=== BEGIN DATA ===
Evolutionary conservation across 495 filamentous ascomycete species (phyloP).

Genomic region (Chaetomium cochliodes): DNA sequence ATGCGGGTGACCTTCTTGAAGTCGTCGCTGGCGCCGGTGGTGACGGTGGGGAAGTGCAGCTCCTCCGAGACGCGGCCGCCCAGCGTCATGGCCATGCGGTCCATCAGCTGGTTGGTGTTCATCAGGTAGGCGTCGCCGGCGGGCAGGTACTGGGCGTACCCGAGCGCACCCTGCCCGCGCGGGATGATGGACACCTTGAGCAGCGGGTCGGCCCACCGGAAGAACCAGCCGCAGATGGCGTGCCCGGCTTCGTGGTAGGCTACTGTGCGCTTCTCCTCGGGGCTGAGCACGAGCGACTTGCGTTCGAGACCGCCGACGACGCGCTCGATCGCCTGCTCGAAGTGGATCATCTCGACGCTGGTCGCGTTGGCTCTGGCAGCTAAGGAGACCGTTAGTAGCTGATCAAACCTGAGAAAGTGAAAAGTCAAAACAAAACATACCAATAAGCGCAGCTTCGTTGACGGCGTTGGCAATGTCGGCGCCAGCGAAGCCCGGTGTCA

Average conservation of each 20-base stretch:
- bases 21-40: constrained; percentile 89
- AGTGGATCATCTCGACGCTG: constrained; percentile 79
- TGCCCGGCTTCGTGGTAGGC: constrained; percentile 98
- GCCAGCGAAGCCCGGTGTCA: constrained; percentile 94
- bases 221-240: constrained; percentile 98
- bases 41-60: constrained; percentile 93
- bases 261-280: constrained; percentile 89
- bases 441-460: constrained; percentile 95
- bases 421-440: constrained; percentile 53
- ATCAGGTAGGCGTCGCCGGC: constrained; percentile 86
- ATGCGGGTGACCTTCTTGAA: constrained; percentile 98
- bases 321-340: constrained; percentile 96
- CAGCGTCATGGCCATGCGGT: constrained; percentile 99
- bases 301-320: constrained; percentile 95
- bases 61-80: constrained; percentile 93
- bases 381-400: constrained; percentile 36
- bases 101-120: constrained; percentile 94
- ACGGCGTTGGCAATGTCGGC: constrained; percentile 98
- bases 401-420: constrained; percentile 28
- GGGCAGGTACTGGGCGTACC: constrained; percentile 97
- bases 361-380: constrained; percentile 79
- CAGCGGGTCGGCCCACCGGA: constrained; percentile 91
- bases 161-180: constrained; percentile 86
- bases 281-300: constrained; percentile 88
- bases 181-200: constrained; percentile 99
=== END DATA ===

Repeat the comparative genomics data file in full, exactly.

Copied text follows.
Evolutionary conservation across 495 filamentous ascomycete species (phyloP).

Genomic region (Chaetomium cochliodes): DNA sequence ATGCGGGTGACCTTCTTGAAGTCGTCGCTGGCGCCGGTGGTGACGGTGGGGAAGTGCAGCTCCTCCGAGACGCGGCCGCCCAGCGTCATGGCCATGCGGTCCATCAGCTGGTTGGTGTTCATCAGGTAGGCGTCGCCGGCGGGCAGGTACTGGGCGTACCCGAGCGCACCCTGCCCGCGCGGGATGATGGACACCTTGAGCAGCGGGTCGGCCCACCGGAAGAACCAGCCGCAGATGGCGTGCCCGGCTTCGTGGTAGGCTACTGTGCGCTTCTCCTCGGGGCTGAGCACGAGCGACTTGCGTTCGAGACCGCCGACGACGCGCTCGATCGCCTGCTCGAAGTGGATCATCTCGACGCTGGTCGCGTTGGCTCTGGCAGCTAAGGAGACCGTTAGTAGCTGATCAAACCTGAGAAAGTGAAAAGTCAAAACAAAACATACCAATAAGCGCAGCTTCGTTGACGGCGTTGGCAATGTCGGCGCCAGCGAAGCCCGGTGTCA

Average conservation of each 20-base stretch:
- bases 21-40: constrained; percentile 89
- AGTGGATCATCTCGACGCTG: constrained; percentile 79
- TGCCCGGCTTCGTGGTAGGC: constrained; percentile 98
- GCCAGCGAAGCCCGGTGTCA: constrained; percentile 94
- bases 221-240: constrained; percentile 98
- bases 41-60: constrained; percentile 93
- bases 261-280: constrained; percentile 89
- bases 441-460: constrained; percentile 95
- bases 421-440: constrained; percentile 53
- ATCAGGTAGGCGTCGCCGGC: constrained; percentile 86
- ATGCGGGTGACCTTCTTGAA: constrained; percentile 98
- bases 321-340: constrained; percentile 96
- CAGCGTCATGGCCATGCGGT: constrained; percentile 99
- bases 301-320: constrained; percentile 95
- bases 61-80: constrained; percentile 93
- bases 381-400: constrained; percentile 36
- bases 101-120: constrained; percentile 94
- ACGGCGTTGGCAATGTCGGC: constrained; percentile 98
- bases 401-420: constrained; percentile 28
- GGGCAGGTACTGGGCGTACC: constrained; percentile 97
- bases 361-380: constrained; percentile 79
- CAGCGGGTCGGCCCACCGGA: constrained; percentile 91
- bases 161-180: constrained; percentile 86
- bases 281-300: constrained; percentile 88
- bases 181-200: constrained; percentile 99